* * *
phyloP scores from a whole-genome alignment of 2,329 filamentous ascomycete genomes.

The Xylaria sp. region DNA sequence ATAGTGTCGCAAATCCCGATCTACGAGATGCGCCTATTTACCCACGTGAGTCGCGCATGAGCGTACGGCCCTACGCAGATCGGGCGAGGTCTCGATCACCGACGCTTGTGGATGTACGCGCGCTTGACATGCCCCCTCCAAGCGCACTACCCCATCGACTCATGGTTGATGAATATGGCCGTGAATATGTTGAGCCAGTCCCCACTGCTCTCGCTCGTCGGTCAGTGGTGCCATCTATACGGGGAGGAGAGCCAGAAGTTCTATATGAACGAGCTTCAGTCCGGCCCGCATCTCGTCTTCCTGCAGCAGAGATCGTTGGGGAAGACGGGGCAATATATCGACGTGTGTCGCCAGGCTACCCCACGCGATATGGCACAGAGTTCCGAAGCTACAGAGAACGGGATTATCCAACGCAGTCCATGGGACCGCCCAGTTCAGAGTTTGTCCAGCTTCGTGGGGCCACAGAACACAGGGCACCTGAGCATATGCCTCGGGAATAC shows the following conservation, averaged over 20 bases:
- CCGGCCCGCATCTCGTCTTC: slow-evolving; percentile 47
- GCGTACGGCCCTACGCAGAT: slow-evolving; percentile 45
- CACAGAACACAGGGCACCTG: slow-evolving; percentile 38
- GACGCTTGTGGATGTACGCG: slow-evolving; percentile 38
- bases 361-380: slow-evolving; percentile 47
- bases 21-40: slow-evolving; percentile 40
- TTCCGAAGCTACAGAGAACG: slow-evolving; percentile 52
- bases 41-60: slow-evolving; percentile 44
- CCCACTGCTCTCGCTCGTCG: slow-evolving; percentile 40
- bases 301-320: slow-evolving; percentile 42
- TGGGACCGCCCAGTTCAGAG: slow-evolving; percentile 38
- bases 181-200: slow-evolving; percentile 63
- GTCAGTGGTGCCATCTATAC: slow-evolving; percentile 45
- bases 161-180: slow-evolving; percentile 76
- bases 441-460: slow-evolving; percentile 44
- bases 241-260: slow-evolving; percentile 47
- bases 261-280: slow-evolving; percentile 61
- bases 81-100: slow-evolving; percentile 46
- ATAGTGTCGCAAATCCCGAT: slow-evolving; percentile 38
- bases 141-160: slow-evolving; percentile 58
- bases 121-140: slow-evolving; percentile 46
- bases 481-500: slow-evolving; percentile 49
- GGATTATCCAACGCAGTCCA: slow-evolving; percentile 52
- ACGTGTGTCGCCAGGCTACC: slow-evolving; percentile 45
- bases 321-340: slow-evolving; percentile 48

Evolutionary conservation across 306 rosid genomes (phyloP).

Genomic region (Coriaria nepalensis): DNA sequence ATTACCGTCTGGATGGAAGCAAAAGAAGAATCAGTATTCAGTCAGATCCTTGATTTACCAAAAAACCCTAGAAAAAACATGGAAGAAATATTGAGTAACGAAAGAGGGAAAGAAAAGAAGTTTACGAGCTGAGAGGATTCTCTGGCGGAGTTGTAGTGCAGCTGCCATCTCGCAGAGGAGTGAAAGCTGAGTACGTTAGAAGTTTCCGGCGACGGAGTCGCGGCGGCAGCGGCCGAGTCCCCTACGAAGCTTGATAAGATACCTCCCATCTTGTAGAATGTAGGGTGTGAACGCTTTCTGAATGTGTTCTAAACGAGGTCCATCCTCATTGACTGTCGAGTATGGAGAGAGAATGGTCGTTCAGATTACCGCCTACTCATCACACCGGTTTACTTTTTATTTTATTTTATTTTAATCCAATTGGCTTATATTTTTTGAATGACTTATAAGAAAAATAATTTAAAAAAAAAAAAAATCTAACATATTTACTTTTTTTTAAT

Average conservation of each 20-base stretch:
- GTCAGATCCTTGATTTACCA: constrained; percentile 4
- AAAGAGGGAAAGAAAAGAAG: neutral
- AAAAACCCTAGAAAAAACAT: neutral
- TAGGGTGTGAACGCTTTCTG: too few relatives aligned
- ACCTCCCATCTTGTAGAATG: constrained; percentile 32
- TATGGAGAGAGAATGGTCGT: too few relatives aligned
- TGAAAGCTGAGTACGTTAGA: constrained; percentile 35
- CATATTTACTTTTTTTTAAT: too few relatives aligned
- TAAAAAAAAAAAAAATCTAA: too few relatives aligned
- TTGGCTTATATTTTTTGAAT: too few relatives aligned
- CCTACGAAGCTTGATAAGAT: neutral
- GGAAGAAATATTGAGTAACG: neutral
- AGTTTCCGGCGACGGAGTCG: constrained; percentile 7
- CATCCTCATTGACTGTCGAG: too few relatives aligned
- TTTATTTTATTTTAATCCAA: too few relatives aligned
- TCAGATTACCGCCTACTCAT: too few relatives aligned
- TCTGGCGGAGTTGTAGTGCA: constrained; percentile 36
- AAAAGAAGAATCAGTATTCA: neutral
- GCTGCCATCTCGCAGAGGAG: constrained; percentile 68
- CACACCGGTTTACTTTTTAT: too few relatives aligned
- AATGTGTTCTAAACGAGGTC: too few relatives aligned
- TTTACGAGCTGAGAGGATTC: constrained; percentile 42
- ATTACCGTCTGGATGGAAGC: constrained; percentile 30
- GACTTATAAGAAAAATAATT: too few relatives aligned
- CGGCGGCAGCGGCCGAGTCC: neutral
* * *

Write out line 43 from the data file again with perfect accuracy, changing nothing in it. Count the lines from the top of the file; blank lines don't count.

- AGTTTCCGGCGACGGAGTCG: constrained; percentile 7